Bartenders petition to protest proposed Mexican tequila regs
on 22/01/12 at 11:31 amBooze News
IN THE WAKE of Internet “blackouts” protesting SOPA and PIPA (anti-piracy legislation currently before the U.S. Congress), a smaller, but no less passionate regulatory protest has been circulating among the world’s bartenders this weekend: Legislation sitting before the Mexican government. NOM-186 as it is called, is designed to tighten naming and production of regionally delineated agave-based spirits like tequila, mezcal and bacanora. But opponents feel the regulations benefit large, established producers at the expense of niche and family producers, and were surreptitiously introduced.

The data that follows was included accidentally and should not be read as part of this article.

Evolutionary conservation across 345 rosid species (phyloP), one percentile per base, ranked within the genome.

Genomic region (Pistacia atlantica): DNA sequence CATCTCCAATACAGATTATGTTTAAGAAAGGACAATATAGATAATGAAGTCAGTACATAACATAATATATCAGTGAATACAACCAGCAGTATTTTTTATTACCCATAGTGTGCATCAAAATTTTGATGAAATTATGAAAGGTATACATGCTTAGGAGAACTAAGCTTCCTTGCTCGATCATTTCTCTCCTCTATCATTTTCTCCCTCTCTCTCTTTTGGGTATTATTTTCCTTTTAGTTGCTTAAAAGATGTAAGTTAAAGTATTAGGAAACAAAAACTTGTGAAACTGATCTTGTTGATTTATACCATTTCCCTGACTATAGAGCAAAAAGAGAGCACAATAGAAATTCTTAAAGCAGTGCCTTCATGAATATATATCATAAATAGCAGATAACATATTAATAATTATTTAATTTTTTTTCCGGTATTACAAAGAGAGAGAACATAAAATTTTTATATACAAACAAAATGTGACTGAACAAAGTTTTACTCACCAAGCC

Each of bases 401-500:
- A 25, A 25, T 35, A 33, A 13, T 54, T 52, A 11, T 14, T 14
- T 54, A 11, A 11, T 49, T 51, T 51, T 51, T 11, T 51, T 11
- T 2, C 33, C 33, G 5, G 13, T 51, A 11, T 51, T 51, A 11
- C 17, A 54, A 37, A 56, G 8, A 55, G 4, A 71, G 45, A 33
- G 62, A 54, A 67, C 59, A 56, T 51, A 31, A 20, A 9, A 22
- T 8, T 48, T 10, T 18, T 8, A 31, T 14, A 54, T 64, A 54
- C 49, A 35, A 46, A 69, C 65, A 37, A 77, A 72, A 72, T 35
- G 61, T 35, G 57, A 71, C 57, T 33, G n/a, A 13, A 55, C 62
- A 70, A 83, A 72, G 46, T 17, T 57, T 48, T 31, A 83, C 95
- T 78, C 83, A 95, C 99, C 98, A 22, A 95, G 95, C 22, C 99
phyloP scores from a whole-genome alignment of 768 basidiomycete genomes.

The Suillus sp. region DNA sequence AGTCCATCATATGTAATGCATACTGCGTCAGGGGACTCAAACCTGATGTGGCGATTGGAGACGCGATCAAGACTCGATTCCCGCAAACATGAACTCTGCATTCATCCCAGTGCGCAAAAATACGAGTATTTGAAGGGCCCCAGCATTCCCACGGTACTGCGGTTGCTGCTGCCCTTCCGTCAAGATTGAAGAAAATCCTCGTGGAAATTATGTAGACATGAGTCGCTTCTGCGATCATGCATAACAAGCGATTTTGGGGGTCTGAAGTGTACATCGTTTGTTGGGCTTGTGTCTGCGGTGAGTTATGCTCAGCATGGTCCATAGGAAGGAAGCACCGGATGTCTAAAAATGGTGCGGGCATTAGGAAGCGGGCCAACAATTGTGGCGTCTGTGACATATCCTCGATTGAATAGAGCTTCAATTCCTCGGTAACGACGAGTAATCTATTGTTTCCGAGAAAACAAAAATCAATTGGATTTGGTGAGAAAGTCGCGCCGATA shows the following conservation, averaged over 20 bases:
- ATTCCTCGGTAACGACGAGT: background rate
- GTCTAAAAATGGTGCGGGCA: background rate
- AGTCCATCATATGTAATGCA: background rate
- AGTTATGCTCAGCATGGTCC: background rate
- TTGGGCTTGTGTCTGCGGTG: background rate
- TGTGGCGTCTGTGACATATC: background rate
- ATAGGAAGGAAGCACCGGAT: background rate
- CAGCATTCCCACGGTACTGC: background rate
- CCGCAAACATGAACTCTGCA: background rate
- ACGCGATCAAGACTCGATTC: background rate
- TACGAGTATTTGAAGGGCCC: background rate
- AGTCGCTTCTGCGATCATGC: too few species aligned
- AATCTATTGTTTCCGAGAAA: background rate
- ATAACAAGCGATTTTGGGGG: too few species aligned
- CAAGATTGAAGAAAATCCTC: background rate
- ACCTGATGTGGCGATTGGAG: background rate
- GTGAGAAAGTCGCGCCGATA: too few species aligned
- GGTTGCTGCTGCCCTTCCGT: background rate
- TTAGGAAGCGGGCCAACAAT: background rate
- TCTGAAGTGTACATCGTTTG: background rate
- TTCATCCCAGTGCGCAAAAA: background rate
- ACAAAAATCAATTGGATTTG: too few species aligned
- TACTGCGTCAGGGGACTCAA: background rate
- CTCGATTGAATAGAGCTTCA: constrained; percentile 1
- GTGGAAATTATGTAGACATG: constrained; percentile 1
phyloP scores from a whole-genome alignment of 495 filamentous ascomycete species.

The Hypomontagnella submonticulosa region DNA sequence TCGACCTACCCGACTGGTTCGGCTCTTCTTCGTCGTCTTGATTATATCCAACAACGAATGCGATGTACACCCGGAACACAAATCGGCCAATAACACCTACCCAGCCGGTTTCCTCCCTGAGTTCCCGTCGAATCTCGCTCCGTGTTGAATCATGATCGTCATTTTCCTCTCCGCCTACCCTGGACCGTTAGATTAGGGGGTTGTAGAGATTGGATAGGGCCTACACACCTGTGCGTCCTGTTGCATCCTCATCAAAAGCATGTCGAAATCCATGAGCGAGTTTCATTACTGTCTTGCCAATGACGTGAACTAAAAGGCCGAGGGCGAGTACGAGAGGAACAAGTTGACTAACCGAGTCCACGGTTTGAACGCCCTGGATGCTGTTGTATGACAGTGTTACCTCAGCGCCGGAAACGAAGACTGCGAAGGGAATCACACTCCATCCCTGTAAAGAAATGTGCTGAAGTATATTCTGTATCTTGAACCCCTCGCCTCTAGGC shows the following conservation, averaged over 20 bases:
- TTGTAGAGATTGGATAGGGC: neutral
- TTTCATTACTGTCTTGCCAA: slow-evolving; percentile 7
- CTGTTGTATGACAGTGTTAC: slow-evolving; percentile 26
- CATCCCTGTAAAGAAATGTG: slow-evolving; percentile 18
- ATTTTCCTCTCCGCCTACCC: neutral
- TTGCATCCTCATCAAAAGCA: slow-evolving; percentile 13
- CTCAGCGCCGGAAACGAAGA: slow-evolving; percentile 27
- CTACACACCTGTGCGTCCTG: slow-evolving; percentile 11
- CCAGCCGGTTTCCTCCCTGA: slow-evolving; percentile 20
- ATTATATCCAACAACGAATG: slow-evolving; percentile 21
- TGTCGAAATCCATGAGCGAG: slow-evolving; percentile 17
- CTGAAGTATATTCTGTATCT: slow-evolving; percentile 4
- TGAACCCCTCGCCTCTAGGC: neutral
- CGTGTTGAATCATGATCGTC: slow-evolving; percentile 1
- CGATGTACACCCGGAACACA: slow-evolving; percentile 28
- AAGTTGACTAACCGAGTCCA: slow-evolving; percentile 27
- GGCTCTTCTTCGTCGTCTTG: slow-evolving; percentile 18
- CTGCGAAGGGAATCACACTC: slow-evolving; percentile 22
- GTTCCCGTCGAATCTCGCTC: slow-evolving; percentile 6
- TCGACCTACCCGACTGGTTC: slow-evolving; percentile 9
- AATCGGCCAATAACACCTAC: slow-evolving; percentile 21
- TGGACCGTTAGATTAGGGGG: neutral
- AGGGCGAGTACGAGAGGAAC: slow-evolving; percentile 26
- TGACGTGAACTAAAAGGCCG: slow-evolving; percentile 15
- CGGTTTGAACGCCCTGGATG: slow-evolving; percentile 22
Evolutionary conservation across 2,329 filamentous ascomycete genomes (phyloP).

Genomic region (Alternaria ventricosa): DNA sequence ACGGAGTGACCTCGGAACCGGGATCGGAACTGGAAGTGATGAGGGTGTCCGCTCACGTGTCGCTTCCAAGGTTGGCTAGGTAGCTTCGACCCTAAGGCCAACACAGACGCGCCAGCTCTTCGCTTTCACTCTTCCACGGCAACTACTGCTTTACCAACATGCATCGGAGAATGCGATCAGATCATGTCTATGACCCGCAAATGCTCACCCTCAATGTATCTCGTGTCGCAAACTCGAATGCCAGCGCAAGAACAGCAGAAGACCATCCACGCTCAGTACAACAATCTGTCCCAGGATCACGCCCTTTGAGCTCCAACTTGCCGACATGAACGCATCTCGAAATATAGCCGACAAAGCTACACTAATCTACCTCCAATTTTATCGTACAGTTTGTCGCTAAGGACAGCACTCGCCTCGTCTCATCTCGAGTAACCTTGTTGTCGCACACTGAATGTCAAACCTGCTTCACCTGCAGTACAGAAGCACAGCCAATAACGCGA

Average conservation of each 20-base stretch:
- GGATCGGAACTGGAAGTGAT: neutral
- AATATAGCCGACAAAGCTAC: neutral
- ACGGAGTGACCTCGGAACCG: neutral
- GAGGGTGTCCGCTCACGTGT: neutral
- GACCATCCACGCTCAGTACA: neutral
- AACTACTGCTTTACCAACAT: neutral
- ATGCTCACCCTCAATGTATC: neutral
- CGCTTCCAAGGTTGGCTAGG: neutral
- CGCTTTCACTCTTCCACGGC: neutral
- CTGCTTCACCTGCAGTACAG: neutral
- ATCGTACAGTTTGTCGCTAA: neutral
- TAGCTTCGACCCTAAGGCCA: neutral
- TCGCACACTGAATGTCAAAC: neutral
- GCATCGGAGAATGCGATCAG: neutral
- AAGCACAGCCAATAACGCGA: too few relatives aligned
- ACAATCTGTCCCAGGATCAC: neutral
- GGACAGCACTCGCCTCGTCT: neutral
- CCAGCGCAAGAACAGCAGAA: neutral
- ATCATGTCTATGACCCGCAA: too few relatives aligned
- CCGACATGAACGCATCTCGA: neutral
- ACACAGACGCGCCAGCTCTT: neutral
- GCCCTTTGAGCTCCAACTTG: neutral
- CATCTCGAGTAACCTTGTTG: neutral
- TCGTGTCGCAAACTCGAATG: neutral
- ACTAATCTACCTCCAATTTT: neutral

“We agree that something has to be done about misleading agave spirits that are on the market,” says David Suro-Piñera, president of Siembra Azul tequila, owner of Philadelphia’s Los Catrines restaurant, and part of the force behind the Tequila Interchange Project (TIP), an interdisciplinary affiliation of academics, small producers and bartenders in Mexico and the U.S.. “But those offenders are industrial products, and have nothing to do with small producers in Oaxaca and elsewhere.” Oaxaca, Mexico is a state closely associated with the production of mezcal, a spirit distilled from agave sugars, like tequila. Some 90% of mezcal is made by village- or family-based small enterprises, and crucial to south-central Mexican economic growth, according to Scorpion Mezcal’s Douglas French.